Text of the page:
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Mending a baby’s heart: Understanding Tetralogy of Fallot

We all hope that our very own babies won’t get sick. But when a newborn baby is diagnosed with a life-threatening condition, no matter how early or late in pregnancy, it is already a loss that parents grieve.

For Aries and Chillet Cabildo, there’s nothing more heartbreaking than discovering that their only child, Asher Carlos, has a problematic heart.

They discovered Asher’s illness a week after he was born when they brought him to a well-baby check-up. The doctor heard a murmur in his heart so they were immediately referred to a pediatrician-cardiologist, who diagnosed Asher suffering from Tetralogy of Fallot.

Chillet and Aries Cabildo with Baby Asher Carlos during their first check-up at the Philippine Heart Center

While the doctor recommended Asher for surgery, the doctor advised them to wait until he turns one-year-old. So Chillet worries whenever Asher would experience shortness of breath while playing, and when he cries, his lips and face would turn bluish.

Chillet suspected that Asher got his illness from his late father, who died at the age of 58 from heart enlargement and a congenital coronary heart disease.

While they discovered his father’s illness five years before he died, he took his illness lightly by refusing to take regular medications because of financial difficulties and it was already too late for him to undergo a triple heart bypass surgery.

Chillet, 25, finished Chemistry in college and used to work as a clinic assistant. She had to give up work because of her delicate pregnancy and to take care of Asher full time. Aries, 29, works as a collector in a lending company and earns a minimum of P7,000 a month, so they really have no means to sustain Asher’s monthly medications and surgery.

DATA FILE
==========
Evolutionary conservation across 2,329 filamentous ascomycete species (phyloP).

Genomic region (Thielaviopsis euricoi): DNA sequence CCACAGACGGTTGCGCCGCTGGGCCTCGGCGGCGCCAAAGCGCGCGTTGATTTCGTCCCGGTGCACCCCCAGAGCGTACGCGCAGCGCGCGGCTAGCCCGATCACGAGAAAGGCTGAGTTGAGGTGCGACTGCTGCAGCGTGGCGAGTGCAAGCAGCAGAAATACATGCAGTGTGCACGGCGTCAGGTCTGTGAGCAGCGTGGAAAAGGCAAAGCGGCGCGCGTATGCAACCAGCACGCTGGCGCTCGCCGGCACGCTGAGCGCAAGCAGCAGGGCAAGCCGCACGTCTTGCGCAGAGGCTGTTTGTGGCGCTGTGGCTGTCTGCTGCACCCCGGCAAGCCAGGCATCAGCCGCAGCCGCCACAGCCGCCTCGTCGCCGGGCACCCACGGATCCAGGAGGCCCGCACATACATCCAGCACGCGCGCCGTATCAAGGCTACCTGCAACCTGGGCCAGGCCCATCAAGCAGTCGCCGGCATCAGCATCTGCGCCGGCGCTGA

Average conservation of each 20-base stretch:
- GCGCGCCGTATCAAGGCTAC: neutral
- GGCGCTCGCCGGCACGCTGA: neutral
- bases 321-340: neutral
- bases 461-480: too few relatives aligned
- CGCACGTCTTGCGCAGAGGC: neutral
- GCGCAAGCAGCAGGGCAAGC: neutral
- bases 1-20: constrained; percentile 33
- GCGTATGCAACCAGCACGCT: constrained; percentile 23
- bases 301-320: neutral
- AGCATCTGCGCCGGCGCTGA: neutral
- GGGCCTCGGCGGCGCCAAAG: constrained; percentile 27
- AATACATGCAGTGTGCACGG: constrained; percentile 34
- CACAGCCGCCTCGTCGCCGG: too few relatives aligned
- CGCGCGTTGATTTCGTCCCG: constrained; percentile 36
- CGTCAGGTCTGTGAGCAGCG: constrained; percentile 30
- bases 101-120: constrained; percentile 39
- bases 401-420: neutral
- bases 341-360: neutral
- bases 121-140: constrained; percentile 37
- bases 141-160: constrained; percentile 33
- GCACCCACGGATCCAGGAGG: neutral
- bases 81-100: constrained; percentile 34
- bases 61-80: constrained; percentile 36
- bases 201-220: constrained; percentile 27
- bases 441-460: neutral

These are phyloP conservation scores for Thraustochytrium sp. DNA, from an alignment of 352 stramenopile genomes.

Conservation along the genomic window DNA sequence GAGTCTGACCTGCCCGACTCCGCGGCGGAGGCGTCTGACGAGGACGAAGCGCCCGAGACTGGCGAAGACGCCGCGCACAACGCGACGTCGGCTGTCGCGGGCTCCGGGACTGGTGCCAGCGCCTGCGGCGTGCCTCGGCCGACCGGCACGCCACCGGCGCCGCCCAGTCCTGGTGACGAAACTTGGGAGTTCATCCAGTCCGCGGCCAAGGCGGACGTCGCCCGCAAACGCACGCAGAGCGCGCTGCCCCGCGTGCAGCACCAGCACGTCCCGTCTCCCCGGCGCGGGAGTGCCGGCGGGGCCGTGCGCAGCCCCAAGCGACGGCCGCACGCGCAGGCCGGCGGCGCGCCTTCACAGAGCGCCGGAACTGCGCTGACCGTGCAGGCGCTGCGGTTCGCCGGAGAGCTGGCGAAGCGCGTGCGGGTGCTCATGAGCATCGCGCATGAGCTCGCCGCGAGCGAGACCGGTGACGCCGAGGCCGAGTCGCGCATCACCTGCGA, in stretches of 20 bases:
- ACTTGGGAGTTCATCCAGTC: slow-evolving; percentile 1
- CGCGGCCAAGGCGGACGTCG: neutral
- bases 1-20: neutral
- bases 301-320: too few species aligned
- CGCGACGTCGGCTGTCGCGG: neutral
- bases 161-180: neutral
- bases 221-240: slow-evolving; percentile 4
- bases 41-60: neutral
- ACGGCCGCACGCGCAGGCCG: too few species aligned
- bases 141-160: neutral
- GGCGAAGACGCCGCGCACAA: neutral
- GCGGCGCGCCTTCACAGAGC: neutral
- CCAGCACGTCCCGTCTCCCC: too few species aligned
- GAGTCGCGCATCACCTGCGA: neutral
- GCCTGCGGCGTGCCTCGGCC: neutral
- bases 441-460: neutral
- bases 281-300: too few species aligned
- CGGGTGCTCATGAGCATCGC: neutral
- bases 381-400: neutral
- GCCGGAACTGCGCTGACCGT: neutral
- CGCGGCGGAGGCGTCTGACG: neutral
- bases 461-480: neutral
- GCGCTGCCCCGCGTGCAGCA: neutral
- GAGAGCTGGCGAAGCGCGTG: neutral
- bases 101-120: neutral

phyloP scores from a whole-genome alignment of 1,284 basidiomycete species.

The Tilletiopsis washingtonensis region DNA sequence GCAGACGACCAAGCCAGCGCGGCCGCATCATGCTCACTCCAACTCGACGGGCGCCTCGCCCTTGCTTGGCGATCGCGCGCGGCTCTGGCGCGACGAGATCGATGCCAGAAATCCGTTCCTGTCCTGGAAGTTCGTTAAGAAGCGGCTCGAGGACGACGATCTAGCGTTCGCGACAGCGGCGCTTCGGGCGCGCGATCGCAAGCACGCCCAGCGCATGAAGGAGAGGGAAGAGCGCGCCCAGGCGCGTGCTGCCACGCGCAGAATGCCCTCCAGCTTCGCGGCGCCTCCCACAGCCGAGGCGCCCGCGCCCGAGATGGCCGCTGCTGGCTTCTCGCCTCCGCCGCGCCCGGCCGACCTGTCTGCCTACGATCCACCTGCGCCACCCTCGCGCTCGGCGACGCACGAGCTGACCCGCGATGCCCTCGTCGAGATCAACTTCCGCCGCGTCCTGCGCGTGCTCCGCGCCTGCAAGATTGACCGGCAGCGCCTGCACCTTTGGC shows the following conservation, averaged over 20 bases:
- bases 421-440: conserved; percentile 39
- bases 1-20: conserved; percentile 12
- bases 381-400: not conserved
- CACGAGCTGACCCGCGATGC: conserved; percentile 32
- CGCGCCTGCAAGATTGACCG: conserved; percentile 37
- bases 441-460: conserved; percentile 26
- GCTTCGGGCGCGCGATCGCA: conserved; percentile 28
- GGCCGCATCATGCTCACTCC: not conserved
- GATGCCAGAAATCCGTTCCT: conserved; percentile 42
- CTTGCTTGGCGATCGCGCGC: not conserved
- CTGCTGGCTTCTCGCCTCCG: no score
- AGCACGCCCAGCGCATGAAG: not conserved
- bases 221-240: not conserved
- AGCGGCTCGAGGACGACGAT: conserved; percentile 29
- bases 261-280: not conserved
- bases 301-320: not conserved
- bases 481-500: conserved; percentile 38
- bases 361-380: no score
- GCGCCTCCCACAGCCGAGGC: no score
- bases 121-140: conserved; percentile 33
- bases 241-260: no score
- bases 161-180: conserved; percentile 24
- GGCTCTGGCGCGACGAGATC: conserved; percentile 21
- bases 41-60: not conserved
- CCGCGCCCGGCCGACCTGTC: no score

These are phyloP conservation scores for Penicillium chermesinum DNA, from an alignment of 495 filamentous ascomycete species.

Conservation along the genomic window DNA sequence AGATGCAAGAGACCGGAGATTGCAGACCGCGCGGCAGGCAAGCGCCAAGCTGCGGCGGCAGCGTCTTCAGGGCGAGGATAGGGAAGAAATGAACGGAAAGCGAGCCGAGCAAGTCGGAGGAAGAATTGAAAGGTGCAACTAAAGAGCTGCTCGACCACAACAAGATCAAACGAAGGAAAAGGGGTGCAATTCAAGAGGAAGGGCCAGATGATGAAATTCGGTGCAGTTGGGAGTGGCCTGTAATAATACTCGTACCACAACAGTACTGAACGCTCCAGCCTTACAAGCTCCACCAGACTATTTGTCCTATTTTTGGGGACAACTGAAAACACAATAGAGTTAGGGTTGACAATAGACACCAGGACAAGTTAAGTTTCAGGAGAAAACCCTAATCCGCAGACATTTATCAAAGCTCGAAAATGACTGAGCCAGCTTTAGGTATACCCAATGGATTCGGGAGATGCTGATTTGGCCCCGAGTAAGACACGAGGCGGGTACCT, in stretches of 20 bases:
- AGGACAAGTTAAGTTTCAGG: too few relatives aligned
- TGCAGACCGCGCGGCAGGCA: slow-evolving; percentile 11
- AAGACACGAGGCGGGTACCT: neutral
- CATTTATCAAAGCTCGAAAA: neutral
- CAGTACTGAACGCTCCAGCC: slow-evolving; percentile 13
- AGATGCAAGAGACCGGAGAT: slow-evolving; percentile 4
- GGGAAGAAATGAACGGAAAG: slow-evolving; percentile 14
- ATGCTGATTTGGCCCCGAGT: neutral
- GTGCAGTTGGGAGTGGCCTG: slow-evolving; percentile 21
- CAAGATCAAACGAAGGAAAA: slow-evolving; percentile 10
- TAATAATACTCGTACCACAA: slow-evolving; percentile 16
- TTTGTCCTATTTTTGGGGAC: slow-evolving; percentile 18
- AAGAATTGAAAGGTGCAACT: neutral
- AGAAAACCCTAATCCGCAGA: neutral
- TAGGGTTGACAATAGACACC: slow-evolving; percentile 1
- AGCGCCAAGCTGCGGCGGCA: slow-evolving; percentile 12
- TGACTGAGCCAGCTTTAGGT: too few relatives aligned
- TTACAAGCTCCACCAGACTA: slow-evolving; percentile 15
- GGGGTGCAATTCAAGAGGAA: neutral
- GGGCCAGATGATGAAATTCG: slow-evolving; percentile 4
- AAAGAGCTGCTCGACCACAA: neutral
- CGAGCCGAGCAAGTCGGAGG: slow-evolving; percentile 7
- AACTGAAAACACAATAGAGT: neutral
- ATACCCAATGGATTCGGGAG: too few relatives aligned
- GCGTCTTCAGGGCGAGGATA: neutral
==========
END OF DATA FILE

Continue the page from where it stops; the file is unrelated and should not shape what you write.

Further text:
Now that Asher turned one-year-old, the couple took their chance and visited a medical and dental mission hosted by Philippine Charity Sweepstakes Office (PCSO) in Cabanatuan City recently.

“Nagbakasakali lang kami na baka matulungan kami. Nag-try na kasi kami sa city hall dati kaso ni-refer din kami sa PCSO [We took a chance thinking maybe we could get help. We tried getting help from city hall but we were also referred to the PCSO],” Chillet said.

That’s when they met PCSO General Manager Alexander Balutan who was busy supervising the medical and dental mission at the time. They approached the retired Marine general who didn’t fail to give them hope and Asher a bright future.

Balutan assured them that the agency will maximize its financial assistance for his surgery up to his recovery.

According to Jose Bernardo Gochoco, medical services department manager at the Lung Center of the Philippines, the agency usually gives P100,000 worth of financial assistance (maximum) to a patient with heart cases but that would still vary on the case rate and patient’s classification.

At present, Asher has already been brought to the Philippine Heart Center in Quezon City with the assistance of PCSO to undergo various laboratory tests. They will have to wait for a week or two for the test results.

“If all goes well, there is a round of case conferences to determine the best management. Then if he is up for surgery, there will be another round of pre-operative clearances to be scheduled before it is finally done.

Afterwards, he will undergo post-operation recovery and rehabilitation if nothing goes wrong,” said Gochoco.

Tetralogy of Fallot

Tetralogy of Fallot (TOF) is the most common cyanotic congenital heart disease (CHD). It is also known as “tet.” The “ tetra” in the name of the condition comes from the four problems associated with it and the condition is named after medical doctor Etienne Fallot.

“The cardinal features associated with TOF are a hole between the right and left ventricles which is called Ventricular Septal Defect [VSD], narrowing of the pulmonary valve, which is called Pulmonary Stenosis [PS], aorta that has a shifted orientation and lays over the VSD [aortic dextroposition]and a thickening of the muscle of the right ventricle or right ventricular hypertrophy,” explained Maria Ronella Francisco-Mallari, pediatric cardiologist and active medical staff at the Makati Medical Center, Department of Pediatrics, Section of Cardiology.